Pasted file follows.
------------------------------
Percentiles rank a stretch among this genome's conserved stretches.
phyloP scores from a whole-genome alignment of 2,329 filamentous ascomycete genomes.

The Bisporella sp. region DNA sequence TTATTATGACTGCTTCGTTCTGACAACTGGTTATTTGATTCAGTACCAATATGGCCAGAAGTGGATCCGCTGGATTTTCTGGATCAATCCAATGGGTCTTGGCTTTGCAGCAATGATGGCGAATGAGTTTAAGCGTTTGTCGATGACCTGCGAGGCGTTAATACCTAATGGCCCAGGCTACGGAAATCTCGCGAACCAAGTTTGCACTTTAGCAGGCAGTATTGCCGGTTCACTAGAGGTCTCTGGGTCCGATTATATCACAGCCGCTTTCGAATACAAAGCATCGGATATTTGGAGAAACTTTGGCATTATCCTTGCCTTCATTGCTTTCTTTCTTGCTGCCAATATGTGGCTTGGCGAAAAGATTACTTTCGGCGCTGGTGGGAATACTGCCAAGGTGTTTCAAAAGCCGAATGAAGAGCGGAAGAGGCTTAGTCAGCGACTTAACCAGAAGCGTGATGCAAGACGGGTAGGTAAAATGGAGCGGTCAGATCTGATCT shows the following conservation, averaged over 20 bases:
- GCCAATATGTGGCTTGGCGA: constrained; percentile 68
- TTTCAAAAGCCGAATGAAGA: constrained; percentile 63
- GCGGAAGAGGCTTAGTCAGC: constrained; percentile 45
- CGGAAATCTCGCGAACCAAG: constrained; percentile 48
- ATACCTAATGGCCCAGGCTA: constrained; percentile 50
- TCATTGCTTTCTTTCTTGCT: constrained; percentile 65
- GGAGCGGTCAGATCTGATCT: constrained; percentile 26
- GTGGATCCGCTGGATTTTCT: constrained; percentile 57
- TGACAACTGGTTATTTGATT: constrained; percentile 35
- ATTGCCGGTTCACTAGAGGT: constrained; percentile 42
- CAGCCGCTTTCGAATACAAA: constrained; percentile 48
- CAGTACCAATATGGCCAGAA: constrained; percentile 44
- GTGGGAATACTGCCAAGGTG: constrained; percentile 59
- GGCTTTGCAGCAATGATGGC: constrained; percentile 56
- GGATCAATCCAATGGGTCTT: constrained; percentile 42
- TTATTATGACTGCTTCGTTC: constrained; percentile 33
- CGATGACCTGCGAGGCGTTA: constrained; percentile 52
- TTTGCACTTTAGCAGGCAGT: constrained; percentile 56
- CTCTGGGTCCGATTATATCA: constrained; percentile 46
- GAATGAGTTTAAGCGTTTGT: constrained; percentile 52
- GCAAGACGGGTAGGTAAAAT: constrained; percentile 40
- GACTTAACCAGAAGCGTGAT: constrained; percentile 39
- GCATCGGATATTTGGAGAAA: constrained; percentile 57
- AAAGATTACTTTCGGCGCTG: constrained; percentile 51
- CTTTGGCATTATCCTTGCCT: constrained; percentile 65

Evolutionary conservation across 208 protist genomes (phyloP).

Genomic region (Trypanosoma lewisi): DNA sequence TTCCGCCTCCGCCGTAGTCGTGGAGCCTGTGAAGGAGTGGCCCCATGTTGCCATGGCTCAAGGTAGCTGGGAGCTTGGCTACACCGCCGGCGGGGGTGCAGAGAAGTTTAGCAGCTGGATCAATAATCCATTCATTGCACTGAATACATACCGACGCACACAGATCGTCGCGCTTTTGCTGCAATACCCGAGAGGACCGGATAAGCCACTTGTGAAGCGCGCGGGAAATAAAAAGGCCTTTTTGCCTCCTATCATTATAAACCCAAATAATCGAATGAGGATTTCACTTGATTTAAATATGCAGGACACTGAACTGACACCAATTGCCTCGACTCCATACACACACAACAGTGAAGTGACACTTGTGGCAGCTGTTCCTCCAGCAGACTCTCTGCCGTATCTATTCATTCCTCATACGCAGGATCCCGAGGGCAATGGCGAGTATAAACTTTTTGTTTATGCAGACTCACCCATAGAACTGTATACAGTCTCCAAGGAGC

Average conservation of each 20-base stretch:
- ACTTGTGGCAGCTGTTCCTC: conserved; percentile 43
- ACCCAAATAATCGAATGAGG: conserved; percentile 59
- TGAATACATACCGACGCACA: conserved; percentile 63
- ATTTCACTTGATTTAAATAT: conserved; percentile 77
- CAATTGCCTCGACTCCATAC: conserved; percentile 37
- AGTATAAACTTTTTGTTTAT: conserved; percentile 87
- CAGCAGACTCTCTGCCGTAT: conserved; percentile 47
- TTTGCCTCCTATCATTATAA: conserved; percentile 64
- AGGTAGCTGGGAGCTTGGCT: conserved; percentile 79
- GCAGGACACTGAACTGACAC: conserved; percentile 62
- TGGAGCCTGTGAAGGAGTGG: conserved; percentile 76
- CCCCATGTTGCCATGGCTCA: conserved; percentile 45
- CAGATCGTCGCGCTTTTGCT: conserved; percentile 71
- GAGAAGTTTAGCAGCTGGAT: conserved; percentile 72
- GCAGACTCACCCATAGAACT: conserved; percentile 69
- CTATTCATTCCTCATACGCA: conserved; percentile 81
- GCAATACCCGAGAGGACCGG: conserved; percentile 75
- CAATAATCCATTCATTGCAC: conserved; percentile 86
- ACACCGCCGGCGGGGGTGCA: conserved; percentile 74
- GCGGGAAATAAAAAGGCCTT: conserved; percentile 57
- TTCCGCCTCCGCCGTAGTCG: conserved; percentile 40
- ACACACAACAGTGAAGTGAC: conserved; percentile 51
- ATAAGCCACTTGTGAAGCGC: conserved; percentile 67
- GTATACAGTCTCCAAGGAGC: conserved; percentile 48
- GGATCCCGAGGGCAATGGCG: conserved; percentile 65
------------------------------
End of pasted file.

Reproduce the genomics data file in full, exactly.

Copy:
Percentiles rank a stretch among this genome's conserved stretches.
phyloP scores from a whole-genome alignment of 2,329 filamentous ascomycete genomes.

The Bisporella sp. region DNA sequence TTATTATGACTGCTTCGTTCTGACAACTGGTTATTTGATTCAGTACCAATATGGCCAGAAGTGGATCCGCTGGATTTTCTGGATCAATCCAATGGGTCTTGGCTTTGCAGCAATGATGGCGAATGAGTTTAAGCGTTTGTCGATGACCTGCGAGGCGTTAATACCTAATGGCCCAGGCTACGGAAATCTCGCGAACCAAGTTTGCACTTTAGCAGGCAGTATTGCCGGTTCACTAGAGGTCTCTGGGTCCGATTATATCACAGCCGCTTTCGAATACAAAGCATCGGATATTTGGAGAAACTTTGGCATTATCCTTGCCTTCATTGCTTTCTTTCTTGCTGCCAATATGTGGCTTGGCGAAAAGATTACTTTCGGCGCTGGTGGGAATACTGCCAAGGTGTTTCAAAAGCCGAATGAAGAGCGGAAGAGGCTTAGTCAGCGACTTAACCAGAAGCGTGATGCAAGACGGGTAGGTAAAATGGAGCGGTCAGATCTGATCT shows the following conservation, averaged over 20 bases:
- GCCAATATGTGGCTTGGCGA: constrained; percentile 68
- TTTCAAAAGCCGAATGAAGA: constrained; percentile 63
- GCGGAAGAGGCTTAGTCAGC: constrained; percentile 45
- CGGAAATCTCGCGAACCAAG: constrained; percentile 48
- ATACCTAATGGCCCAGGCTA: constrained; percentile 50
- TCATTGCTTTCTTTCTTGCT: constrained; percentile 65
- GGAGCGGTCAGATCTGATCT: constrained; percentile 26
- GTGGATCCGCTGGATTTTCT: constrained; percentile 57
- TGACAACTGGTTATTTGATT: constrained; percentile 35
- ATTGCCGGTTCACTAGAGGT: constrained; percentile 42
- CAGCCGCTTTCGAATACAAA: constrained; percentile 48
- CAGTACCAATATGGCCAGAA: constrained; percentile 44
- GTGGGAATACTGCCAAGGTG: constrained; percentile 59
- GGCTTTGCAGCAATGATGGC: constrained; percentile 56
- GGATCAATCCAATGGGTCTT: constrained; percentile 42
- TTATTATGACTGCTTCGTTC: constrained; percentile 33
- CGATGACCTGCGAGGCGTTA: constrained; percentile 52
- TTTGCACTTTAGCAGGCAGT: constrained; percentile 56
- CTCTGGGTCCGATTATATCA: constrained; percentile 46
- GAATGAGTTTAAGCGTTTGT: constrained; percentile 52
- GCAAGACGGGTAGGTAAAAT: constrained; percentile 40
- GACTTAACCAGAAGCGTGAT: constrained; percentile 39
- GCATCGGATATTTGGAGAAA: constrained; percentile 57
- AAAGATTACTTTCGGCGCTG: constrained; percentile 51
- CTTTGGCATTATCCTTGCCT: constrained; percentile 65

Evolutionary conservation across 208 protist genomes (phyloP).

Genomic region (Trypanosoma lewisi): DNA sequence TTCCGCCTCCGCCGTAGTCGTGGAGCCTGTGAAGGAGTGGCCCCATGTTGCCATGGCTCAAGGTAGCTGGGAGCTTGGCTACACCGCCGGCGGGGGTGCAGAGAAGTTTAGCAGCTGGATCAATAATCCATTCATTGCACTGAATACATACCGACGCACACAGATCGTCGCGCTTTTGCTGCAATACCCGAGAGGACCGGATAAGCCACTTGTGAAGCGCGCGGGAAATAAAAAGGCCTTTTTGCCTCCTATCATTATAAACCCAAATAATCGAATGAGGATTTCACTTGATTTAAATATGCAGGACACTGAACTGACACCAATTGCCTCGACTCCATACACACACAACAGTGAAGTGACACTTGTGGCAGCTGTTCCTCCAGCAGACTCTCTGCCGTATCTATTCATTCCTCATACGCAGGATCCCGAGGGCAATGGCGAGTATAAACTTTTTGTTTATGCAGACTCACCCATAGAACTGTATACAGTCTCCAAGGAGC

Average conservation of each 20-base stretch:
- ACTTGTGGCAGCTGTTCCTC: conserved; percentile 43
- ACCCAAATAATCGAATGAGG: conserved; percentile 59
- TGAATACATACCGACGCACA: conserved; percentile 63
- ATTTCACTTGATTTAAATAT: conserved; percentile 77
- CAATTGCCTCGACTCCATAC: conserved; percentile 37
- AGTATAAACTTTTTGTTTAT: conserved; percentile 87
- CAGCAGACTCTCTGCCGTAT: conserved; percentile 47
- TTTGCCTCCTATCATTATAA: conserved; percentile 64
- AGGTAGCTGGGAGCTTGGCT: conserved; percentile 79
- GCAGGACACTGAACTGACAC: conserved; percentile 62
- TGGAGCCTGTGAAGGAGTGG: conserved; percentile 76
- CCCCATGTTGCCATGGCTCA: conserved; percentile 45
- CAGATCGTCGCGCTTTTGCT: conserved; percentile 71
- GAGAAGTTTAGCAGCTGGAT: conserved; percentile 72
- GCAGACTCACCCATAGAACT: conserved; percentile 69
- CTATTCATTCCTCATACGCA: conserved; percentile 81
- GCAATACCCGAGAGGACCGG: conserved; percentile 75
- CAATAATCCATTCATTGCAC: conserved; percentile 86
- ACACCGCCGGCGGGGGTGCA: conserved; percentile 74
- GCGGGAAATAAAAAGGCCTT: conserved; percentile 57
- TTCCGCCTCCGCCGTAGTCG: conserved; percentile 40
- ACACACAACAGTGAAGTGAC: conserved; percentile 51
- ATAAGCCACTTGTGAAGCGC: conserved; percentile 67
- GTATACAGTCTCCAAGGAGC: conserved; percentile 48
- GGATCCCGAGGGCAATGGCG: conserved; percentile 65